Was 50 years old before he got his Hollywood big break in Street Smart (1987).
When asked by Morgan whether Obama's presidency has made racism in the United States better or worse, Freeman, who once played apartheid-defying South African president Nelson Mandela, frankly stated that his time in office has made it worse, as he has become a target of the right's aggression.
With an authoritative voice, and calm demeanour, this ever popular African American actor has grown into one of the most respected figures in modern US cinema.
Created the role of Hoke Colburn in the 1987 original off-Broadway production of Driving Miss Daisy. Two years later, he reprised the role for the film, for which he won a Golden Globe and was nominated for an Oscar.
The 75-year-old actor—with arguably the most recognizable baritone voice in the biz—also is known for his role as Lucius Fox, the gadget guru to Bruce Wayne’s Batman in Christopher Nolan’s superhero trilogy.
But the prolific actor, famous for his roles in films such as The Shawshank Redemption, Million Dollar Baby and The Dark Knight, also had a lot to say about politics. He was especially interested in talking about President Obama
Over the course of his legendary career, Morgan Freeman has portrayed everyone from the U.S. president to God. In the process, he’s earned five Oscar nominations and one win—for 2005’s Million Dollar Baby.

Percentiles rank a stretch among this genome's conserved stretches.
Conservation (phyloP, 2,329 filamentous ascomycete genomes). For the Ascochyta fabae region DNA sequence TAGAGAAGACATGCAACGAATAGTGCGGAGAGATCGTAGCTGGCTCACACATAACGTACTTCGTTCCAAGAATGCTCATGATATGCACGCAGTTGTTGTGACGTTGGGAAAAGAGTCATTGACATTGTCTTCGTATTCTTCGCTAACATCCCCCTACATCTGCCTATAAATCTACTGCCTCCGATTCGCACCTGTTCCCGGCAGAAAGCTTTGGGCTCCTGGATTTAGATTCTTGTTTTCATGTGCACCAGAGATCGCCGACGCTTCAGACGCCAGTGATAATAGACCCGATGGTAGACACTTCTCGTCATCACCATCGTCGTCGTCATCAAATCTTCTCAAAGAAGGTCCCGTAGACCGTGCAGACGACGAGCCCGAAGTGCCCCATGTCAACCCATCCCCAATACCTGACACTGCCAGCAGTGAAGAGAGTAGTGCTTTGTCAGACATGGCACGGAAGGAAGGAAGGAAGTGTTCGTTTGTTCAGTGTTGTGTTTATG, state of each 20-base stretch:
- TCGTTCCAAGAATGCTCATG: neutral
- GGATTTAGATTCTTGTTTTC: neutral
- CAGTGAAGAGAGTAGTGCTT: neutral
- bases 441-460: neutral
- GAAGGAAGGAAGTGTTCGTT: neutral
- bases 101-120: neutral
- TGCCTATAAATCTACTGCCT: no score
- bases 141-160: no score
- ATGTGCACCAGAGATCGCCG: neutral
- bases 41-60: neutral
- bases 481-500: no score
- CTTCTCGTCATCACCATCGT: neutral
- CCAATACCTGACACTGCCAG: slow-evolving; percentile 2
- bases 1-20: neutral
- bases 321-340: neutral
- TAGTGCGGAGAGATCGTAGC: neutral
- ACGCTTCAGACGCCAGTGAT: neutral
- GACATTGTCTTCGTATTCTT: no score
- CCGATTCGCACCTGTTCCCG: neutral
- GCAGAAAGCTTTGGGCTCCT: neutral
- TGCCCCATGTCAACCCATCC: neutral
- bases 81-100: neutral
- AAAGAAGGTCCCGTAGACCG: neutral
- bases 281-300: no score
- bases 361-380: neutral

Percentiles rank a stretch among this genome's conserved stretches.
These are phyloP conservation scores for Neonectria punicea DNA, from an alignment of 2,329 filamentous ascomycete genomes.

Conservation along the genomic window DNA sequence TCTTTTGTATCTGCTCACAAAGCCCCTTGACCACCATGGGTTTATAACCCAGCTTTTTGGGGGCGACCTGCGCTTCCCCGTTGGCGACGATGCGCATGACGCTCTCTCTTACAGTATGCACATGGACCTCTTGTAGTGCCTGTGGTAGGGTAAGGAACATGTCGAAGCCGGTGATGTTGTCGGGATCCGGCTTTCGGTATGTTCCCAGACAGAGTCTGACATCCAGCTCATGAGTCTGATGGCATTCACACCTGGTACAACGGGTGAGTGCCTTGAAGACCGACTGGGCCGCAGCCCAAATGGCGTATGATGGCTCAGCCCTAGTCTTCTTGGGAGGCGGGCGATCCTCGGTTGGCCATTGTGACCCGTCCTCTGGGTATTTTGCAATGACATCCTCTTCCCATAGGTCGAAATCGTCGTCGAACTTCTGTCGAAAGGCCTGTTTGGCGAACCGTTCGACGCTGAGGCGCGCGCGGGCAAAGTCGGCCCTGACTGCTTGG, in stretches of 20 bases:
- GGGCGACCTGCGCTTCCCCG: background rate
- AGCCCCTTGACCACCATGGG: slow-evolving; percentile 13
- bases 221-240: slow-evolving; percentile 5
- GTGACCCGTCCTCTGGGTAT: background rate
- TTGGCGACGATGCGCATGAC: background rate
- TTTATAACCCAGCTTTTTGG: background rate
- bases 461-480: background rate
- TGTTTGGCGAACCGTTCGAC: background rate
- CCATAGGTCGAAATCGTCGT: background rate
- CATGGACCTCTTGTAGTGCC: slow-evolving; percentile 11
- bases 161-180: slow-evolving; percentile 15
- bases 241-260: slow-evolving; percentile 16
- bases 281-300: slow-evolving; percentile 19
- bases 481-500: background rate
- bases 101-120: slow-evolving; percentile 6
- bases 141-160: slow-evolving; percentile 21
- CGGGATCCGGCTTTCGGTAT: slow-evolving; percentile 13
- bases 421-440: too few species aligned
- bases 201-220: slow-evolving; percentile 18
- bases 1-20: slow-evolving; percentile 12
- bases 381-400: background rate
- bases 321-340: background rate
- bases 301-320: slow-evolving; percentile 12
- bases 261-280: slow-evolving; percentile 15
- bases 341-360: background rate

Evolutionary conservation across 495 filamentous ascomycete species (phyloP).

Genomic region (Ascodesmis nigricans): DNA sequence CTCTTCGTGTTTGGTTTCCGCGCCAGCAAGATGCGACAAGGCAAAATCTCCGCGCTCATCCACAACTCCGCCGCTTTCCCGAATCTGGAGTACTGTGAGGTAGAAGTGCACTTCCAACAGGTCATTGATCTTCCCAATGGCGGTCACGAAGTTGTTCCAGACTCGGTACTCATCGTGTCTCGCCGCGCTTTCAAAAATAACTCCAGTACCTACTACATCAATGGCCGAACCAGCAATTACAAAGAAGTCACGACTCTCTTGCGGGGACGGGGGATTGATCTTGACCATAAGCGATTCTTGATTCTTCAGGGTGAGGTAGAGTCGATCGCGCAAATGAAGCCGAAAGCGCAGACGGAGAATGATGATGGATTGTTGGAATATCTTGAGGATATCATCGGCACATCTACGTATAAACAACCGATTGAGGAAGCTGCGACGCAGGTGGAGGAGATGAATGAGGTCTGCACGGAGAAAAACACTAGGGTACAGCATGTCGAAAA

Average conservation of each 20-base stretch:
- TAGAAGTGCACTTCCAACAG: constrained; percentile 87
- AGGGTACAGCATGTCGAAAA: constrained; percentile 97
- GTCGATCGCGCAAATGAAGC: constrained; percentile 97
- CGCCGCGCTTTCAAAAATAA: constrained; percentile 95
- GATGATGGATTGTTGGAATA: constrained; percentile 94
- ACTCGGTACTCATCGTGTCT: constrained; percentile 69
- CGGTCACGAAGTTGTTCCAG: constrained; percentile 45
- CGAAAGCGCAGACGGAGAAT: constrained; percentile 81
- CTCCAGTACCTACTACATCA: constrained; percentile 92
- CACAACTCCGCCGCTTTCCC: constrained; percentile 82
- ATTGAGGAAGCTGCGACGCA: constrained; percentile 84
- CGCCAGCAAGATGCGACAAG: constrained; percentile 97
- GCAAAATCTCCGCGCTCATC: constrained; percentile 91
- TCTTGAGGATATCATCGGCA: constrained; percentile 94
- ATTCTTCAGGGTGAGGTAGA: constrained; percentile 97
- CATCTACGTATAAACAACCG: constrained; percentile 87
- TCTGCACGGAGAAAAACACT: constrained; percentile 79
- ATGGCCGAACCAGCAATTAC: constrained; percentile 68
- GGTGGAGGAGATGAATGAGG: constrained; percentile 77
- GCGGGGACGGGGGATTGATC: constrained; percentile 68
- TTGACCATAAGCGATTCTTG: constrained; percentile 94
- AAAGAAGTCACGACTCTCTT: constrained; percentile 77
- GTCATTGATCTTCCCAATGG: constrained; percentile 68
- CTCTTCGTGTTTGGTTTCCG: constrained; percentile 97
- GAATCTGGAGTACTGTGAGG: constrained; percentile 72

Many of Freeman's films explore important chapters of African-American history: Amistad was about the trans-Atlantic slave trade; Driving Miss Daisy was set in the civil rights era; and Glory centered on an all-black regiment in the Civil War.
Before studying acting, the Memphis-born Freeman attended Los Angeles Community College and served a five-year stint with the Air Force from 1955 to 1959. After getting his start on the stage, he worked in television, playing Easy Reader on the PBS children's educational series The Electric Company from 1971 through 1976.
Morgan Freeman has enjoyed an impressive and varied career on stage, television, and screen. It is a career that began in the mid-'60s, when Freeman appeared in an off-Broadway production of The Niggerlovers and with Pearl Bailey in an all-African-American Broadway production of Hello, Dolly! in 1968.